A disorder of marketing

Photo by Flickr user lance robotson.  Click for source.The New York Times has an important article on how Attention Deficit Disorder, often known as ADHD, has been ‘marketed’ alongside sales of stimulant medication to the point where leading ADHD researchers are becoming alarmed at the scale of diagnosis and drug treatment.

It’s worth noting that although the article focuses on ADHD, it is really a case study in how psychiatric drug marketing often works.

This is the typical pattern: a disorder is defined and a reliable diagnosis is created. A medication is tested and found to be effective – although studies which show negative effects might never be published.

It is worth highlighting that the ‘gold standard’ diagnosis usually describes a set of symptoms that are genuinely linked to significant distress or disability.

Then, marketing money aims to ‘raise awareness’ of the condition to both doctors and the public. This may be through explicit drug company adverts, by sponsoring medical training that promotes a particular drug, or by heavily funding select patient advocacy groups that campaign for wider diagnosis and drug treatment.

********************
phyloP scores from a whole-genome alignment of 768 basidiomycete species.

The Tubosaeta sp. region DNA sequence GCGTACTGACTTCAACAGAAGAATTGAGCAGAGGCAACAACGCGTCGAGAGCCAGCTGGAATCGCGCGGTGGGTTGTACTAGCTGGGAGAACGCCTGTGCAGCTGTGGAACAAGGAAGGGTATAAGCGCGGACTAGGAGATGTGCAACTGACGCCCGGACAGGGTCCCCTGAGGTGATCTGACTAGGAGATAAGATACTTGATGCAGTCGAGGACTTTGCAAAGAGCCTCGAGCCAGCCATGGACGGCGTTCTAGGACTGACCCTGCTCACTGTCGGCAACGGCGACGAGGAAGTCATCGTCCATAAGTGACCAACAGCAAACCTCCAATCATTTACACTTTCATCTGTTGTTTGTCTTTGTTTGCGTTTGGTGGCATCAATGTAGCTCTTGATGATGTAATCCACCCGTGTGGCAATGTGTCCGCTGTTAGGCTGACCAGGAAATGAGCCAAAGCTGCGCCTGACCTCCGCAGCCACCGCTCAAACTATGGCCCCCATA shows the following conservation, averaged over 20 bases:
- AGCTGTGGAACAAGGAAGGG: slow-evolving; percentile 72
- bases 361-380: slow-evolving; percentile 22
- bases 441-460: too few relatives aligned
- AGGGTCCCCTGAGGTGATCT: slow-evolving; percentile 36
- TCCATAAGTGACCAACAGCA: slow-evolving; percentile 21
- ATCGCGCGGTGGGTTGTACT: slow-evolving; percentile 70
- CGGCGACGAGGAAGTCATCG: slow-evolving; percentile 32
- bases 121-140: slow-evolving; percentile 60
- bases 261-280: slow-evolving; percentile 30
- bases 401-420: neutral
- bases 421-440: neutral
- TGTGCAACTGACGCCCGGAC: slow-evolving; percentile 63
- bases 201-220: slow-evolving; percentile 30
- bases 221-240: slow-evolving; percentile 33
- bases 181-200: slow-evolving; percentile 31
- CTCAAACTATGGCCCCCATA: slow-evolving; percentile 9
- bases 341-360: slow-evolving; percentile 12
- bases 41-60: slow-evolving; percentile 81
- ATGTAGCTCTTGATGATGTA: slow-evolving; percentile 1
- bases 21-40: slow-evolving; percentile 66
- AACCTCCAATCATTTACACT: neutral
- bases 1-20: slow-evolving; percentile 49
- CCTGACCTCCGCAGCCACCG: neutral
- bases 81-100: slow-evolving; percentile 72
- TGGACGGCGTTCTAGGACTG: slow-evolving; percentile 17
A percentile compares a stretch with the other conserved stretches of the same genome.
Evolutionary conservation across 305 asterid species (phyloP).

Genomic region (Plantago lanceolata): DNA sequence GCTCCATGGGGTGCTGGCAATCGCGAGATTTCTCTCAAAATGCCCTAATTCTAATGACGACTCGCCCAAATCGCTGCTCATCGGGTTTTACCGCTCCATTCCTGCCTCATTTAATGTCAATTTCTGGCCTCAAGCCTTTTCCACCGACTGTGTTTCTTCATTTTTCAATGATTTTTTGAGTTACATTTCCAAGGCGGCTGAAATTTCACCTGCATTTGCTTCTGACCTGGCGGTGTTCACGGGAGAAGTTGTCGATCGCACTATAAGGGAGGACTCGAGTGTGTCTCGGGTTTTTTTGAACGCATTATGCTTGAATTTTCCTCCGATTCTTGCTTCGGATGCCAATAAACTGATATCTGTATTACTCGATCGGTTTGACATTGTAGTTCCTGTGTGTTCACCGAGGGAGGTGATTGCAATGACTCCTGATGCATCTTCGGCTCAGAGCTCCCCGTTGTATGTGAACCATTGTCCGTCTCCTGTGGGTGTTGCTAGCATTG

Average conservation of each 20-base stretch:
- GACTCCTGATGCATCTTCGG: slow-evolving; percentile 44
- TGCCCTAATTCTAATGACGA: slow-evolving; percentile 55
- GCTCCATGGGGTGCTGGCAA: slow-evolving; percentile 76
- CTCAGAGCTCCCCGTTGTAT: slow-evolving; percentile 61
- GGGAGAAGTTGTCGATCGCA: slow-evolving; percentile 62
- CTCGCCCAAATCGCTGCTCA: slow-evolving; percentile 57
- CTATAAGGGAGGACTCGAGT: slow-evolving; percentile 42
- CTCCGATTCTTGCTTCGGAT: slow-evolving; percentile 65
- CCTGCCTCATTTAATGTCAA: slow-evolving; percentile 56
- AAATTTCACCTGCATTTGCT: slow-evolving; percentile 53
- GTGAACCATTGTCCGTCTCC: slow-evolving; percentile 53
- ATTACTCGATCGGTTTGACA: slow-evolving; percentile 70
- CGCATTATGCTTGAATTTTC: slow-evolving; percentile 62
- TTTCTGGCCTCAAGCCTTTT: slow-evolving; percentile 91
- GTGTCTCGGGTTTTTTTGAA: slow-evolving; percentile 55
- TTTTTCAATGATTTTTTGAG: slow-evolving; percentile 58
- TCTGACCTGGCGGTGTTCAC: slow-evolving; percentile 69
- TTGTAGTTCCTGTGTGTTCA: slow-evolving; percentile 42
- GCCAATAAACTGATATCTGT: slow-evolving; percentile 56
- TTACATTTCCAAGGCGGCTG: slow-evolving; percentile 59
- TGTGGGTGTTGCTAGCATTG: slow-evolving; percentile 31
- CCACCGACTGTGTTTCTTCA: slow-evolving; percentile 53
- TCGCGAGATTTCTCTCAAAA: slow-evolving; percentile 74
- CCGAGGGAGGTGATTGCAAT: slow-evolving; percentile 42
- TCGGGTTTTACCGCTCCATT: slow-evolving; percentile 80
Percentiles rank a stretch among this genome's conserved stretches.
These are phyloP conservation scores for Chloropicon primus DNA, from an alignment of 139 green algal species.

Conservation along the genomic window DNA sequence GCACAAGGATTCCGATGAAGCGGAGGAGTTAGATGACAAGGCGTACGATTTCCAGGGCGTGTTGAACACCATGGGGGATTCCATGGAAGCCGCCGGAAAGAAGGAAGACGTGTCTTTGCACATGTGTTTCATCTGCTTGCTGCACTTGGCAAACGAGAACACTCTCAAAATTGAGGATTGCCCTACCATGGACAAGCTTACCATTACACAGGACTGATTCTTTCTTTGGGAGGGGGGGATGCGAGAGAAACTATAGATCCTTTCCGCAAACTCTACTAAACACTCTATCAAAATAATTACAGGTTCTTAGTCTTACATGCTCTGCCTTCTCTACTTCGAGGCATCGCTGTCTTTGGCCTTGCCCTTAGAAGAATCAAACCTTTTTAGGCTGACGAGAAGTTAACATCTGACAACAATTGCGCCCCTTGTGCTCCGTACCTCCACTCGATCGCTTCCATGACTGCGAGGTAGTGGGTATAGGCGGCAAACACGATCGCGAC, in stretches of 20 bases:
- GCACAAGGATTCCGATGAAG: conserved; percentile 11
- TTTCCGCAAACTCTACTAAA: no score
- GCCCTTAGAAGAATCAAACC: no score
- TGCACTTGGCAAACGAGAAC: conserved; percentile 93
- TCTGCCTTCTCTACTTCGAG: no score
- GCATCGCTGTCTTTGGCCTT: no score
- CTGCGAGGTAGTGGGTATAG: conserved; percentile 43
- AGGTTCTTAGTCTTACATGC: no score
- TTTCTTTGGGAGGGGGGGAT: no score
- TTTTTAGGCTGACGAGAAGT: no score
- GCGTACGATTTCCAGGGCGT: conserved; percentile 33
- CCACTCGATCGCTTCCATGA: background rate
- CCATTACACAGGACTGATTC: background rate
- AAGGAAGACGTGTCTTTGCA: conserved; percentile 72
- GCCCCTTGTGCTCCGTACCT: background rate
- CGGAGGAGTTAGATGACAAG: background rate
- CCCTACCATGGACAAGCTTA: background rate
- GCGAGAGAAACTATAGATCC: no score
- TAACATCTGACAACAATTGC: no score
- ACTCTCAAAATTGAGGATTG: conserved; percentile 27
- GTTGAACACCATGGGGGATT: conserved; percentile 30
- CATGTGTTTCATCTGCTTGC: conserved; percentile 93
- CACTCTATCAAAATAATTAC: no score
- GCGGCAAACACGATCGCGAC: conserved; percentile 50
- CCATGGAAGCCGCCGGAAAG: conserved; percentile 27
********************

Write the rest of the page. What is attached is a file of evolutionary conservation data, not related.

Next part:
This implicitly encourages diagnosis to be made away from the ‘gold standard’ assessment – which often involves an expensive and time-consuming structured assessment by specialists.

This means that much of the diagnosis and prescribing happens by local doctors and is often prompted by patients turning up with newspaper articles, adverts, or the results of supposedly non-diagnostic diagnostic quizzes in their hands. There are many more marketing tricks of the trade which the article goes through in detail.

As the initial market begins to become saturated, drug companies will often aim to ‘expand’ into other areas by sponsoring studies into the same condition in another age group and treating the condition as an ‘add on’ to another disorder – each of which allows them to officially market the drug for these conditions.

However, fines for illegally marketing drugs for non-approved conditions are now commonplace are many think that these are just considered as calculated financial risks by pharmaceutical companies.